SQLite-Net Extensions – one-to-many relationships

In the 3rd post from SQLite-Net Extensions series we are covering the last type of relationship – one-to-many (and the opposite – many-to-one).

One-to-many, many-to-one

One-to-many relationships are used in general for parent-children or whole-elements relations. Classic examples are: bus and passengers, document and elements etc.

One-to-many relationship means that the one-end entity knows about its children and many-end entity has a reference (foreign key) to its parent (but not necessarily knows about it).

On the other hand, the opposite relationship to one-to-many is many-to-one. In that case, many-end entity has a reference to its parent and knows about it, but the one-end entity doesn’t necessarily know about its children (at least not directly).

I used a verb to know several times – so it’s time to explain it 🙂 By “knowing” about the other end of a relationship I understand having a reference to it. It means that, for instance, in many-to-one relationship, the one-end of it doesn’t have a reference to its children.

However in most cases what we’d like to have is a hybrid of one-to-many and many-to-one relationships. I will call it one-to-many with inversion. We want both parent to know about its children, and each children to know about its parent.

In this post we’ll cover one-to-many with no reversion and one-to-many with reversion, as it also includes many-to-one relationship so you can have a comprehensive overview. We are going to see it on the example of Employee and Duty* entities. Each employee has a list of his duties, whilst each single duty is assigned to only one employee.

* “Task” would probably be a better name, but I didn’t want to make it confused with .NET Tasks 🙂

One-to-many with no inversion

Firstly, let’s model this kind of relationship:
One-to-many with no inversion – class diagram
Now we can transform it into C# classes:
In the Employee class (parent, one-end of the relationship) we define the collection of children, decorated with OneToManyAttribute. Collections types supported as for the time of writing this post by SQLite-Net Extensions are List and Array and can be used as you prefer.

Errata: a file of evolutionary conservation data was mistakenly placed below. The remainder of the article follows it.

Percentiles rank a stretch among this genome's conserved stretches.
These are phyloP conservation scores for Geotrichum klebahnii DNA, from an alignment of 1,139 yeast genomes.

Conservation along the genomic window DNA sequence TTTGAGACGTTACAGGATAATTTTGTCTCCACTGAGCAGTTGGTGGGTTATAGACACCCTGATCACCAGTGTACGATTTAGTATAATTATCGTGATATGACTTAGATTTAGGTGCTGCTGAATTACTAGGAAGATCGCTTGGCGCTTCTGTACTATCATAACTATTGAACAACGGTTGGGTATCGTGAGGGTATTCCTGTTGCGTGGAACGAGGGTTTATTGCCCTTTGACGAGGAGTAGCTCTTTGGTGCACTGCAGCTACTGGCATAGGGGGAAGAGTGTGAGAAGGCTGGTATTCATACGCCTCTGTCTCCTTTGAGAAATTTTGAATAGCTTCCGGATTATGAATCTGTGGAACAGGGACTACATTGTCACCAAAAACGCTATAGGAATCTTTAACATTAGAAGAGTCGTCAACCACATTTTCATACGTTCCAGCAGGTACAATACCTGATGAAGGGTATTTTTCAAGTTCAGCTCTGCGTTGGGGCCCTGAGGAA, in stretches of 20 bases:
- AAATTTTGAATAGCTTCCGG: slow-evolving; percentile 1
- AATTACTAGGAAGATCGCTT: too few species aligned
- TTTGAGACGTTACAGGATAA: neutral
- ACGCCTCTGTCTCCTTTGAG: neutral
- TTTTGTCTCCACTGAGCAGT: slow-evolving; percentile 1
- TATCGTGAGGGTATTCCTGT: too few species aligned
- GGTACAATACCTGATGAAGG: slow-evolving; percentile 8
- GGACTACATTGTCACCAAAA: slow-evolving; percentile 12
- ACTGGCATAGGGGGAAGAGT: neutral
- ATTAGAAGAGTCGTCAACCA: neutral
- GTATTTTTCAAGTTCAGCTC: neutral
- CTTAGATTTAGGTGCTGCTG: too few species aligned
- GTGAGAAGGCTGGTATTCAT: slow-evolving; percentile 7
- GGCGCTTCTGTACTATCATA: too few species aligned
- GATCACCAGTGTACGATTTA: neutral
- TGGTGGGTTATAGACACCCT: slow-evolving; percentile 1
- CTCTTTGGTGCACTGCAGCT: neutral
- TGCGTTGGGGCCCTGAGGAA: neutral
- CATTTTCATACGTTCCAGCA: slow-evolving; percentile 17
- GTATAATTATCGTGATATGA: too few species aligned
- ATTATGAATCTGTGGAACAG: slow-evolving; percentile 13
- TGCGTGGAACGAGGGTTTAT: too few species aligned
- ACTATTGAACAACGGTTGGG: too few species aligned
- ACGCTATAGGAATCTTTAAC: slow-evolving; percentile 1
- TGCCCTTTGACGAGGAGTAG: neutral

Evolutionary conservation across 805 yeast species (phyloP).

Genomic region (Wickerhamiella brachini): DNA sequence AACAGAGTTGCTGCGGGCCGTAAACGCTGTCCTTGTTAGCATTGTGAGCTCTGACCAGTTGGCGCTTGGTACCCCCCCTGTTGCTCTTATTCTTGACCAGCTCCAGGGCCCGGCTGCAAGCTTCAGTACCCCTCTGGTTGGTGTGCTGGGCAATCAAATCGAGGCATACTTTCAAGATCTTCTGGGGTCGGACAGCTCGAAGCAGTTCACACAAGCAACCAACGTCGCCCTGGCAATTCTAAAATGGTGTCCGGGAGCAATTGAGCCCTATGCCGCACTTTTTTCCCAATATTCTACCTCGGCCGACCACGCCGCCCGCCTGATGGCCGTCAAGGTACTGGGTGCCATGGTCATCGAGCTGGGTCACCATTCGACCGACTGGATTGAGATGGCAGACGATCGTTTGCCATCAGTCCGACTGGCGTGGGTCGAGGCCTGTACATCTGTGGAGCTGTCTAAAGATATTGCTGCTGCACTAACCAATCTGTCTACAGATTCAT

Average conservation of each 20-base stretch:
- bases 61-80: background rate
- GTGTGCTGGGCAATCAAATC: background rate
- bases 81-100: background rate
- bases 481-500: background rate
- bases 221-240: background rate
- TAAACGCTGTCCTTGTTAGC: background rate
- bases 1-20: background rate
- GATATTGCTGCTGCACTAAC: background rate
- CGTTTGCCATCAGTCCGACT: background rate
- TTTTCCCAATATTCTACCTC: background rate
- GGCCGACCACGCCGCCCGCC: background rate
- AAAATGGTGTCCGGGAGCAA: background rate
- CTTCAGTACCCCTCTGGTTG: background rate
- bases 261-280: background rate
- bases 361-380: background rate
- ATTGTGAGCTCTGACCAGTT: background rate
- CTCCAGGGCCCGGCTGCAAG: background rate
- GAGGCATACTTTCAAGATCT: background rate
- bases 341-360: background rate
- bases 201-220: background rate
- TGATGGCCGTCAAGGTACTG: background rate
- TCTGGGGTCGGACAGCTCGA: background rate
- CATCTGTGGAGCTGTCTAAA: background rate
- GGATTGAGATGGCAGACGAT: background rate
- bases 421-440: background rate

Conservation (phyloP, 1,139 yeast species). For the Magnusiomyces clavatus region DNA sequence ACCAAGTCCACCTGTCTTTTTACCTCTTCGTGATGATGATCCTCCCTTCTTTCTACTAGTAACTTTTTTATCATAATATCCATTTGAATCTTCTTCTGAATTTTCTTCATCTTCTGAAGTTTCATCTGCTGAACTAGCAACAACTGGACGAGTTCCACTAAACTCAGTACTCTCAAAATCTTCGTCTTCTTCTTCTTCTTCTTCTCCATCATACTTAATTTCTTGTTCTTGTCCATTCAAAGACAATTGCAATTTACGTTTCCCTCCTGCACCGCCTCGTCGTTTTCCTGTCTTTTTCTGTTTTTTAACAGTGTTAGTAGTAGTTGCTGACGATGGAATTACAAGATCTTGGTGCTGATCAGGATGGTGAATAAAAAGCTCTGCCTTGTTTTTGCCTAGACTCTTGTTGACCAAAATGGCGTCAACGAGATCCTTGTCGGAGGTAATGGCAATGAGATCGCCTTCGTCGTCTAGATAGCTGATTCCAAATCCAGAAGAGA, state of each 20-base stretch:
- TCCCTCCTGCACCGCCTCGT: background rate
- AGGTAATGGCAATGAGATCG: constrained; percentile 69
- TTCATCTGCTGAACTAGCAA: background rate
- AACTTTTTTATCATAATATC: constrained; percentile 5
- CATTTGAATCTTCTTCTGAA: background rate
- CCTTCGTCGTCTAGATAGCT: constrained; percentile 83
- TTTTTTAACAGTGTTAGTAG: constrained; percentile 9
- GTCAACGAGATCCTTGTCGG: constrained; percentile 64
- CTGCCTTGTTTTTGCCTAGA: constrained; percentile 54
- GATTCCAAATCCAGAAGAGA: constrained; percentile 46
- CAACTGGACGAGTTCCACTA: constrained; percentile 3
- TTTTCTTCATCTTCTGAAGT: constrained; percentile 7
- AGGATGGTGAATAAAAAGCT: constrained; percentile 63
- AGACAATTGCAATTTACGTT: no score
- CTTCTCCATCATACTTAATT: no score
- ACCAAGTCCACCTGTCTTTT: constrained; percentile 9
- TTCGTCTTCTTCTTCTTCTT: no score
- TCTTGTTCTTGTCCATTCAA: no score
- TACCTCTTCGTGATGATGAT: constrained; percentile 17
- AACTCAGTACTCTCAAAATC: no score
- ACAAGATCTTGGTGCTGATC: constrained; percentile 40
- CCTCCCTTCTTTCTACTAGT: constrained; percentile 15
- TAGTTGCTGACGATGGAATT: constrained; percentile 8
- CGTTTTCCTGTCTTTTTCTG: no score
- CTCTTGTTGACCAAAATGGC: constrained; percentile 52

Let’s now see how the child entity (Duty) looks like:
In the Duty class (child, many-end of the relationship) we need to have a foreign key to parent entity defined. For that purpose, we create a property representing it (EmployeeId), decorating it with ForeignKeyAttribute, additionally specifying the type of parent referenced (Employee).

That’s it. We can already use it in our code:
No rocket-science here. What’s interesting for us it how employeeStored looks in the end:
One-to-many with no inversion
As you can see, GetWithChildren method returned object of type Employee with its Duties collection properly retrieved (containing two duties assigned to the employee before). Moreover, each children has its foreign key (EmployeeId) automatically retrieved from the DB – there is no overhead here, this is simply foreign key field stored in the same SQLite database table (Duties).

One-to-many with inversion (one-to-many + many-to-one)

As previously, let’s first see how the class diagram changes after adding inversion:
One-to-many with inversion – class diagram
What changed is that now each Duty has a property of type Employee.

To realize the above class diagram and make each children (each Duty in our case) knowing about its parent (having a reference to responsible Employee), the only thing we need to do is to add the following property to Duty model class:
[ManyToOne]
public Employee Employee { get; set; }
so the model class finally looks as follows:
As you can see, we have just created many-to-one relationship by using ManyToOneAttribute. So currently we have the hybrid of both types of relationships within out two models.

The usage in our code doesn’t need to be changed at all. Now, employeeStored entity after being initialized by the same GetWithChildren method as previously, for each Duty in addition to EmployeeId field also contains Employee property properly retrieved by SQLite-Net Extensions:
One-to-many with inversion
Again, there is no db overhead here, because when retrieving Employee entity from the database we already have it, so the operation of initializing the Employee entity in each Duty contained within Duties collection doesn’t require any more database querying.

Summary

Today we’ve seen how to model and use one-to-many (with and without inversion) relationships in SQLite database with the usage of SQLite-Net Extensions. The automatic initialization of one-end or many-end entities by the ORM is extremely helpful when dealing with such kind of objects in our app. The amount of code to be written is also minimal.

We’ve covered one-to-many and a hybrid of one-to-many + many-to-one relationships, but of course you can also define just many-to-one relationship – the models would then look as in this Gist. For me, it makes very limited sense, but maybe can be useful in some specific situations.

I invite you to read my other posts about SQLite-Net Extensions ORM, where we also covered the other types of relationships that can be modeled using this library.

As this is already the third post from this series, I’d like to ask you: what do you think about SQLite-Net Extensions ORM? Do you find it useful? Do you use it in your apps? Can you can recommend some other libraries/ORMs to use with SQLite database that allow to model different kind of relationships?

Leave a Reply

Your email address will not be published.